FDA hears cries of brewers, farmers, backpedals on rules that would restrict use of spent grains

John &quotJack" Perry owner of Fairview Farms in Hampden gets the spent grains from Geaghan Brothers Brewing Co. and uses it as feed for his cattle.  Without the free feed he said he would not be able to afford grain for his animals.
John "Jack" Perry owner of Fairview Farms in Hampden gets the spent grains from Geaghan Brothers Brewing Co. and uses it as feed for his cattle. Without the free feed he said he would not be able to afford grain for his animals. Buy Photo
Posted April 26, 2014, at 4:23 p.m.
Cows eat grain at Fairview Farms in Hampden.  John &quotJack" Perry owner of Fairview Farms gets the spent grains from Geaghan Brothers Brewing Co. and uses it as feed for his cattle.
Cows eat grain at Fairview Farms in Hampden. John "Jack" Perry owner of Fairview Farms gets the spent grains from Geaghan Brothers Brewing Co. and uses it as feed for his cattle. Buy Photo
Andrew Geaghan co-owner and brewer at Geaghan Brothers Brewing Co. said the company gives the spent grains from the brewery to a local farmer for free. He believes it is good that the grains benefit a local farm.  If they have to pay to dispose of or further process the spent grains it will be added cost for the them.
Andrew Geaghan co-owner and brewer at Geaghan Brothers Brewing Co. said the company gives the spent grains from the brewery to a local farmer for free. He believes it is good that the grains benefit a local farm. If they have to pay to dispose of or further process the spent grains it will be added cost for the them. Buy Photo

BANGOR, Maine — Brewers and farmers in Maine and across the nation got a reprieve last week when the U.S. Food and Drug Administration agreed to change proposed rules that would have threatened a partnership dating back thousands of years.

Brewers and farmers across the country have agreements in which breweries pass their spent grain off to farms that use the grains to feed their livestock. The FDA’s proposed regulation changes under the 2011 Food Safety Modernization Act would have required new packaging, processing and handling procedures for any food products consumed by animals. That included brewers, though the law was primarily made in an effort to improve food safety in response to instances of contaminated pet food coming from overseas.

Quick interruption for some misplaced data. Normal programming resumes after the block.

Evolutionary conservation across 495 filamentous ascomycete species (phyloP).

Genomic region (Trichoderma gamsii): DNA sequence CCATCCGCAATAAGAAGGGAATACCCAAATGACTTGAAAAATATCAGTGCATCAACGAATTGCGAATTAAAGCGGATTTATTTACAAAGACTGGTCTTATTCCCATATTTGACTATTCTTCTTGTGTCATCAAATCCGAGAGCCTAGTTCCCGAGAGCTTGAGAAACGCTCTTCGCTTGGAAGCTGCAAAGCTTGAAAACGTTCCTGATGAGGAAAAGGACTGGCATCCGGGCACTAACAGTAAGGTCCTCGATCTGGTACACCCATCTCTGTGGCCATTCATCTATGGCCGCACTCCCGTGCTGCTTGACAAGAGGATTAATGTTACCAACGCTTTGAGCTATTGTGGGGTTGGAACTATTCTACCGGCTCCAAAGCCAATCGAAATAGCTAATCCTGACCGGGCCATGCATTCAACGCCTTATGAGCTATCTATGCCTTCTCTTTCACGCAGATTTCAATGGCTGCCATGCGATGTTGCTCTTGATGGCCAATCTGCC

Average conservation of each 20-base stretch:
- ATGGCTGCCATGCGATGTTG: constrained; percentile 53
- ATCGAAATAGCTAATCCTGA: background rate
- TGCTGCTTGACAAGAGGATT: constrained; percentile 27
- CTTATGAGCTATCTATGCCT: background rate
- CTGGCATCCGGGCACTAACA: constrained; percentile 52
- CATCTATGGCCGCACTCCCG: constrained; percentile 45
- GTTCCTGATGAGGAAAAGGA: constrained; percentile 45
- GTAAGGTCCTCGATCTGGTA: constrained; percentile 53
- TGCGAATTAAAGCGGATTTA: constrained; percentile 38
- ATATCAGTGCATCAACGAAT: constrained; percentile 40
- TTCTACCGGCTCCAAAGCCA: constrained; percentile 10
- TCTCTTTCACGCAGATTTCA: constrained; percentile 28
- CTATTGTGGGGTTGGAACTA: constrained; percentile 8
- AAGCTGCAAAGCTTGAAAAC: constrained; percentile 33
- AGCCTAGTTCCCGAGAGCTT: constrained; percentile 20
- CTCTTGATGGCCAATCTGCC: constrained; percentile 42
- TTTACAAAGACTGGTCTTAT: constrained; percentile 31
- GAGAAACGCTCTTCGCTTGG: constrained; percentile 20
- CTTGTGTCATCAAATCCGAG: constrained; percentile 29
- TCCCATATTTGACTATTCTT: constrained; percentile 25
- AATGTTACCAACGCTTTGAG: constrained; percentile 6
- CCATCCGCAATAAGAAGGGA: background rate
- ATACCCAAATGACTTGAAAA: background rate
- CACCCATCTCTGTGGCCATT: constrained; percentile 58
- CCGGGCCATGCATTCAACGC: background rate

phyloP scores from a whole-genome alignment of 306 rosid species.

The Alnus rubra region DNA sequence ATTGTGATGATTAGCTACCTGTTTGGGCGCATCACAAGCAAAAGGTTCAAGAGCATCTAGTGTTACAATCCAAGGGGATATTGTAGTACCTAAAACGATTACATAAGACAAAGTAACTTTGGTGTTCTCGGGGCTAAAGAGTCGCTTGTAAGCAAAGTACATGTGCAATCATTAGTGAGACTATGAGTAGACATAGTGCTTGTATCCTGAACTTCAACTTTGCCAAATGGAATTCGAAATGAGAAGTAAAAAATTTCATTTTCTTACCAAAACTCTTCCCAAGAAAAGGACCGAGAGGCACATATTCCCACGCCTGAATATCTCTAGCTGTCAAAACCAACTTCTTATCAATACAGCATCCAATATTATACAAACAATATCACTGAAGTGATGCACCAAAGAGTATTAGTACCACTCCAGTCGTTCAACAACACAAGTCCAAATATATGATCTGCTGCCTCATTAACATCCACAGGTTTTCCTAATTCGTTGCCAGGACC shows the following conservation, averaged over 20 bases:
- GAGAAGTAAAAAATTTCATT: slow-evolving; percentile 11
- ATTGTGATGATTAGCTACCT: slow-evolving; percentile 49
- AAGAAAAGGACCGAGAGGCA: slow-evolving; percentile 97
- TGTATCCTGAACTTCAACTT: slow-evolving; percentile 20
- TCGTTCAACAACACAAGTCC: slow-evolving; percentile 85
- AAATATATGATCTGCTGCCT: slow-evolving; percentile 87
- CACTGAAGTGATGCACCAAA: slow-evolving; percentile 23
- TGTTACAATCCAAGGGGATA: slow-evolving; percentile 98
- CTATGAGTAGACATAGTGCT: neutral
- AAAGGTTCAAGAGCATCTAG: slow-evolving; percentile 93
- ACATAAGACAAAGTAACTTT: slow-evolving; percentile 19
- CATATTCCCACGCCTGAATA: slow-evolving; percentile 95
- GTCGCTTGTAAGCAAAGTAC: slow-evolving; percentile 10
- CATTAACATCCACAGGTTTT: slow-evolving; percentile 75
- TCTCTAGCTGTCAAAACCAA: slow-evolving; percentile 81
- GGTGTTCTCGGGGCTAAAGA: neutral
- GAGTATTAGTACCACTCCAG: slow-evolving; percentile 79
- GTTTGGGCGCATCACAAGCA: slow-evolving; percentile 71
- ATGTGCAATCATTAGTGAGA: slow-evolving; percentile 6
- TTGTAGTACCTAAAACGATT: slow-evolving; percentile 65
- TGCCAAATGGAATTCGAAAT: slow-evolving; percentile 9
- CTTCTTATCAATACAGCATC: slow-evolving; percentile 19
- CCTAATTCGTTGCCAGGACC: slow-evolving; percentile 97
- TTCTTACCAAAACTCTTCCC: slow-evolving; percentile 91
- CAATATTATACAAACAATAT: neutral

Breweries of all sizes across the nation balked at the notion, arguing they wouldn’t be able to process the spent grain in a way that meets the requirements of the proposed regulation. For many, that would mean taking the grain to a landfill rather than giving it to local farmers to use to feed their animals.

The brewing industry, including the Brewers Association, Beer Institute, American Malting Barley Association, resisted. Federal lawmakers joined in, pushing the FDA to exempt breweries from the rule change.

“The FDA has gotten the message loud and clear, that this is a perfectly safe practice and should be allowed to continue,” U.S. Rep. Chellie Pingree, D-Maine, said in a recent news release. “They have even acknowledged that it just doesn’t make sense to create strict new food safety rules that would end this age-old practice.”

In its rule proposal, the FDA specifically stated that breweries and distilleries would have to abide by the restrictions.

Spent grains are grains that have been heated up to extract sugars, proteins and other nutrients that go on to make beer. The process is called mashing. The spent grains are a byproduct — with no real useful purpose left for the brewer. Farmers value spent grain as a dietary supplement for their livestock, and it’s often free food because brewers are just happy to get rid of spent grain without having to go to a landfill. Similar partnerships have existed for as long as agriculture has existed.

In an April 24 blog post, Michael Taylor, FDA’s deputy commissioner for foods and veterinary medicine, backstepped, saying the rule proposals would be revised during the summer. The new version of the rules would “clarify our intent in the rules themselves so there can be no confusion,” Taylor said.

Adopting standards that would impose costs on breweries without contributing to food safety “would not make common sense, and we’re not going to do it,” he wrote. The blog post was titled “Getting it Right on Spent Grains.”

“We also believe the potential for any animal safety hazard to result from this practice is minimal,” he added, “provided the food manufacturer takes common sense steps to minimize the possibility of glass, motor oil or other similar hazards being inadvertently introduced, such as if scraps for animal feed were held in the same Dumpster used for floor sweepings and industrial waste.”

Maine Sens. Susan Collins and Angus King issued a joint statement last week saying they were pleased to hear the FDA heeded the objections of lawmakers and the brewing industry.

“We are glad to see FDA’s announcement that it has heard the very practical concerns raised by small brewers and others over the proposed animal feed rule, and are encouraged by FDA’s intention to correct course in the revised proposals,” they wrote.

 

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